Australian Dictionary of Biography

  • Tip: searches only the name field
  • Tip: Use double quotes to search for a phrase

Cultural Advice

Aboriginal and Torres Strait Islander people should be aware that this website contains names, images, and voices of deceased persons.

In addition, some articles contain terms or views that were acceptable within mainstream Australian culture in the period in which they were written, but may no longer be considered appropriate.

These articles do not necessarily reflect the views of The Australian National University.

Older articles are being reviewed with a view to bringing them into line with contemporary values but the original text will remain available for historical context.

Patrick Durack (1834–1898)

by Mary Durack

This article was published:

Patrick Durack (1834-1898), pastoral pioneer, was born in March 1834 at Scarriff, County Clare, Ireland, the eldest son of eight children of Michael Durack and his wife Bridget, née Dillon. The Duracks were struggling tenant farmers who survived the famine of the 1840s and followed another branch of the family to New South Wales in 1853; they arrived in the Harriet in May. Within two months of reaching the Goulburn district Michael Durack was accidentally killed. Patrick settled his mother and family at Goulburn and went to the Ovens River diggings in Victoria. He returned in eighteen months with £1000 and bought a smallholding near Mummel. There he brought his family and soon increased his assets. On 31 July 1862 he married Mary, daughter of Michael and Mary Costello of Tea-tree station near Wheeo.

Life in the settled area of Goulburn provided insufficient outlets for Durack's energy, land hunger and organizing powers. In 1863 with his brother Michael and brother-in-law John Costello he set out with horses and cattle to establish a property in south-west Queensland. All the cattle died in the prevailing drought and the party survived only with the help of desert Aboriginals. Despite this setback the Duracks and Costellos returned to Queensland and in 1868 established Thylungra and Kyabra stations on a tributary of Cooper's Creek. Drought conditions continued but Durack and Costello rode around the country pegging claims to some 17,000 square miles (44,030 km²) of land between Kyabra Creek and the Diamantina River. As conditions improved, the blocks were stocked and sold to incoming settlers, many of them relations and friends. Durack also bought properties in the towns of Roma where he had a butchery, Thargomindah, Adavale and Windorah. His hotels, at first built of mud and spinifex with ant-bed floors, flourished in the wake of opal miners and Cobb & Co. services. By 1877 his cattle had increased from the original 100 head to about 30,000 and he began to buy sheep. Eight children, two of whom died in infancy, were born to the Duracks in these years and Patrick maintained a paternal control over the lively pastoral and mainly Irish community of the region. By 1879 he was reputedly 'on his way to his first half million', while Costello had sold up and retired to the Queensland coast.

Still uncertain of his future prosperity in south-west Queensland, Durack was excited by Alexander Forrest's report of more reliable prospects in the Kimberley district of Western Australia. In 1881 he and Solomon Emanuel, a Goulburn banker and pastoralist, financed an expedition to the area. In July 1882 a party led by Durack's brother Michael took ship from Brisbane with horses and provisions to Cambridge Gulf and King Sound. Favourable reports decided the Duracks to take up land on the Ord River and the Emanuels on the Fitzroy. From Thylungra station Durack organized the droving of 7250 head of breeding cattle and 200 horses on a 3000-mile (4828 km) trek, the longest undertaken by Australian drovers up to that time. They reached the Ord River in two years and four months with a loss of half the cattle and several men; the venture cost some £72,000. In 1886 Durack's two elder sons went by sea and set up Argyle station on the Behn River.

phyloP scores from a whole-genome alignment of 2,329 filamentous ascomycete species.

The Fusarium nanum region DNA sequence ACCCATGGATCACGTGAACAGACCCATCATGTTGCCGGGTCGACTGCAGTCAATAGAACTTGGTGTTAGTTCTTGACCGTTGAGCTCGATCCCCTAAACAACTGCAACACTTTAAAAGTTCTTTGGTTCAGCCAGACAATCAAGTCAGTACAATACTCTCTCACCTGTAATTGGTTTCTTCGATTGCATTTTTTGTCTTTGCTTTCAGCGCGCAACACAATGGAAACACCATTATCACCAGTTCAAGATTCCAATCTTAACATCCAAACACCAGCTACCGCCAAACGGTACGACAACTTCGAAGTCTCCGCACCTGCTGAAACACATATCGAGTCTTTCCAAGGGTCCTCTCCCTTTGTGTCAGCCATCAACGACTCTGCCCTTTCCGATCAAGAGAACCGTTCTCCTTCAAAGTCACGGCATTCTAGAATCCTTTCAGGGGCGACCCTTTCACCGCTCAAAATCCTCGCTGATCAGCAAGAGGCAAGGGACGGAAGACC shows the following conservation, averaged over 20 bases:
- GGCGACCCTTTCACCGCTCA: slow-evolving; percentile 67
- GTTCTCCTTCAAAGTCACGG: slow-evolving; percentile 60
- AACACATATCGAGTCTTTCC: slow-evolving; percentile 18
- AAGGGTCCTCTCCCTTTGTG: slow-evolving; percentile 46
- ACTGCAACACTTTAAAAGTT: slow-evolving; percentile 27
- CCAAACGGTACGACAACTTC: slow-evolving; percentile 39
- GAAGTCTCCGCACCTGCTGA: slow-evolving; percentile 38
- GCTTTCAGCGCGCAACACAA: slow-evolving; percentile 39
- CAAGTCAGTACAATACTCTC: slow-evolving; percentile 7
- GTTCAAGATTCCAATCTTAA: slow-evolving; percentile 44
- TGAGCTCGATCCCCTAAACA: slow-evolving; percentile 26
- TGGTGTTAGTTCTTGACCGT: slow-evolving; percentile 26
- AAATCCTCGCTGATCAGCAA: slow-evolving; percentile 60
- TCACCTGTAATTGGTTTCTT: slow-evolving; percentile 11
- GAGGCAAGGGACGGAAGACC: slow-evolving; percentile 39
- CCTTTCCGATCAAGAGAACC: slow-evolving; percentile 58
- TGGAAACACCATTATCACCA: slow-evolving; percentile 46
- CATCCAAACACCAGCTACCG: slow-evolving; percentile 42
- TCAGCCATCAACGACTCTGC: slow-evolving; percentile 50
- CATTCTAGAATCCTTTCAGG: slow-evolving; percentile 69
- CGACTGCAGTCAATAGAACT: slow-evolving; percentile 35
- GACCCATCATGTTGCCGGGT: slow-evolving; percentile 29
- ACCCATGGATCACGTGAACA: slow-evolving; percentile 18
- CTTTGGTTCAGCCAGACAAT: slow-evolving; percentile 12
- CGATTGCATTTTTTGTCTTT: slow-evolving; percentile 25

In 1885 Durack retired with his wife to Brisbane, first amalgamating his Queensland interests with a group of financial speculators. Inactivity did not suit him and in March 1887 he went to Argyle to help his sons. Later that year he bought gold-crushing machinery from Sydney and began mining on the Kimberley goldfields. Summoned to Brisbane in 1889 he learned that financial disaster had overtaken his Queensland interests. Left with only household possessions Durack took his wife to live at Argyle. He had earlier assigned his north Australian interests to his sons. His wife died of malaria at Argyle on 24 January 1893. In 1896 Durack visited Ireland; he returned to Kimberley and helped to develop his sons' expanding interests but no longer played a major role in his family's affairs. He died at Fremantle on 20 January 1898 and was reinterred on 4 November 1901 beside his wife in the pioneer cemetery at Goulburn.

Select Bibliography

  • M. Durack, Kings in Grass Castles (Lond, 1959).

Citation details

Mary Durack, 'Durack, Patrick (1834–1898)', Australian Dictionary of Biography, National Centre of Biography, Australian National University,, published first in hardcopy 1972, accessed online 25 May 2024.

This article was published in hardcopy in Australian Dictionary of Biography, Volume 4, (Melbourne University Press), 1972

View the front pages for Volume 4

© Copyright Australian Dictionary of Biography, 2006-2024

Life Summary [details]


March, 1834
Scarriff, Clare, Ireland


20 January, 1898 (aged 63)
Fremantle, Western Australia, Australia

Cultural Heritage

Includes subject's nationality; their parents' nationality; the countries in which they spent a significant part of their childhood, and their self-identity.